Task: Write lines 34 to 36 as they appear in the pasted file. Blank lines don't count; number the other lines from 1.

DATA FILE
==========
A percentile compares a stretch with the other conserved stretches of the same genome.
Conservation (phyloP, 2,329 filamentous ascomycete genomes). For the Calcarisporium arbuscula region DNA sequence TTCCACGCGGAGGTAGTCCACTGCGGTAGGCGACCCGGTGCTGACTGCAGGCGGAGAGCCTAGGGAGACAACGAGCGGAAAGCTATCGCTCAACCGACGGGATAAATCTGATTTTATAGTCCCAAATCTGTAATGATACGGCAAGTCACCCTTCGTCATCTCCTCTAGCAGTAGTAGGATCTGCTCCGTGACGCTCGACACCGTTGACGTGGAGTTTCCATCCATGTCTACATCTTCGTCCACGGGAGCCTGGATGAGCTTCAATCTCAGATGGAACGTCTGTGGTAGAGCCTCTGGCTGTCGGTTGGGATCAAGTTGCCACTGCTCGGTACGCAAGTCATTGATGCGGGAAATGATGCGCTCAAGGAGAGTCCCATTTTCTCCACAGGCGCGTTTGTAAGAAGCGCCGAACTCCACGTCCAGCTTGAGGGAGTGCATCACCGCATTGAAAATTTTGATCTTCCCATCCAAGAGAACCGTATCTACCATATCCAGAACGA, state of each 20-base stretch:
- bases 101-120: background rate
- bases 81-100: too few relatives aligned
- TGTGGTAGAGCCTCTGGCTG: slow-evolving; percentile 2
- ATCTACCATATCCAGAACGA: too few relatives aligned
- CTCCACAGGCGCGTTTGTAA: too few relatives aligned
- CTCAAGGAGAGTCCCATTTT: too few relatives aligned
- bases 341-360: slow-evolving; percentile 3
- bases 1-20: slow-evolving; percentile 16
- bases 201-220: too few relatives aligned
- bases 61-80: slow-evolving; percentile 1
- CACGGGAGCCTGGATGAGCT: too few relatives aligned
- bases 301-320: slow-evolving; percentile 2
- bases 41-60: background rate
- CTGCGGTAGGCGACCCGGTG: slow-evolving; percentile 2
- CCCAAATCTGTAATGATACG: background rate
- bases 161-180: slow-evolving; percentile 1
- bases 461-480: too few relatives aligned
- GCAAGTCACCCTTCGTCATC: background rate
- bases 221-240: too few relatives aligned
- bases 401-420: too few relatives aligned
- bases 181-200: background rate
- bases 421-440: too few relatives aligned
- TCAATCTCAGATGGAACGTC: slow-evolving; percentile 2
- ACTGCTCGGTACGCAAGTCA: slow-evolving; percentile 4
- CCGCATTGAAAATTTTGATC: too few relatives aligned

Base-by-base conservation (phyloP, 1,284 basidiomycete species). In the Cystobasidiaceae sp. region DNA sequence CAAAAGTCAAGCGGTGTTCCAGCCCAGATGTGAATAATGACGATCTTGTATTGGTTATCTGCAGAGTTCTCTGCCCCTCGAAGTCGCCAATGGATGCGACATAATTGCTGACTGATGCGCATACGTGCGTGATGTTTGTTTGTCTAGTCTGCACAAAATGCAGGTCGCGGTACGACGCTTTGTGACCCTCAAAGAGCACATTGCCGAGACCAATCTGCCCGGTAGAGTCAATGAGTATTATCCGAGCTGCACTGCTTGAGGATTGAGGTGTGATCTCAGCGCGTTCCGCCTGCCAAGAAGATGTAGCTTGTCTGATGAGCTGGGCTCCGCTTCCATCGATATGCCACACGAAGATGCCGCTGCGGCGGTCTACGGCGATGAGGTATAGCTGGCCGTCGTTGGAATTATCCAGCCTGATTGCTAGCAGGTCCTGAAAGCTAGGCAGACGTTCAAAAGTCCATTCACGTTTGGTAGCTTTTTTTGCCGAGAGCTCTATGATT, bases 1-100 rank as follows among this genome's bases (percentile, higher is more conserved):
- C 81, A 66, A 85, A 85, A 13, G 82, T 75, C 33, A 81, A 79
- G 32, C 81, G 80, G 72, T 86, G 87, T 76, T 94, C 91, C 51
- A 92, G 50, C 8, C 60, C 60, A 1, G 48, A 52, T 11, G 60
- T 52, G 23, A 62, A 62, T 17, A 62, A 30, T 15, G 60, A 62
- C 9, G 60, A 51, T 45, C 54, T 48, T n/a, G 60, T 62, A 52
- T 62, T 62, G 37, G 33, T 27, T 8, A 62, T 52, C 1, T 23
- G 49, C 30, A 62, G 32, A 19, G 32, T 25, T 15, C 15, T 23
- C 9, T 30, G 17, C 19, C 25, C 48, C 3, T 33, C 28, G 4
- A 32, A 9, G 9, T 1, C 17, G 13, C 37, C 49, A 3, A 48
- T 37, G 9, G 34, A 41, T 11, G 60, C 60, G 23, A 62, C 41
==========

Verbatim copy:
- T 62, T 62, G 37, G 33, T 27, T 8, A 62, T 52, C 1, T 23
- G 49, C 30, A 62, G 32, A 19, G 32, T 25, T 15, C 15, T 23
- C 9, T 30, G 17, C 19, C 25, C 48, C 3, T 33, C 28, G 4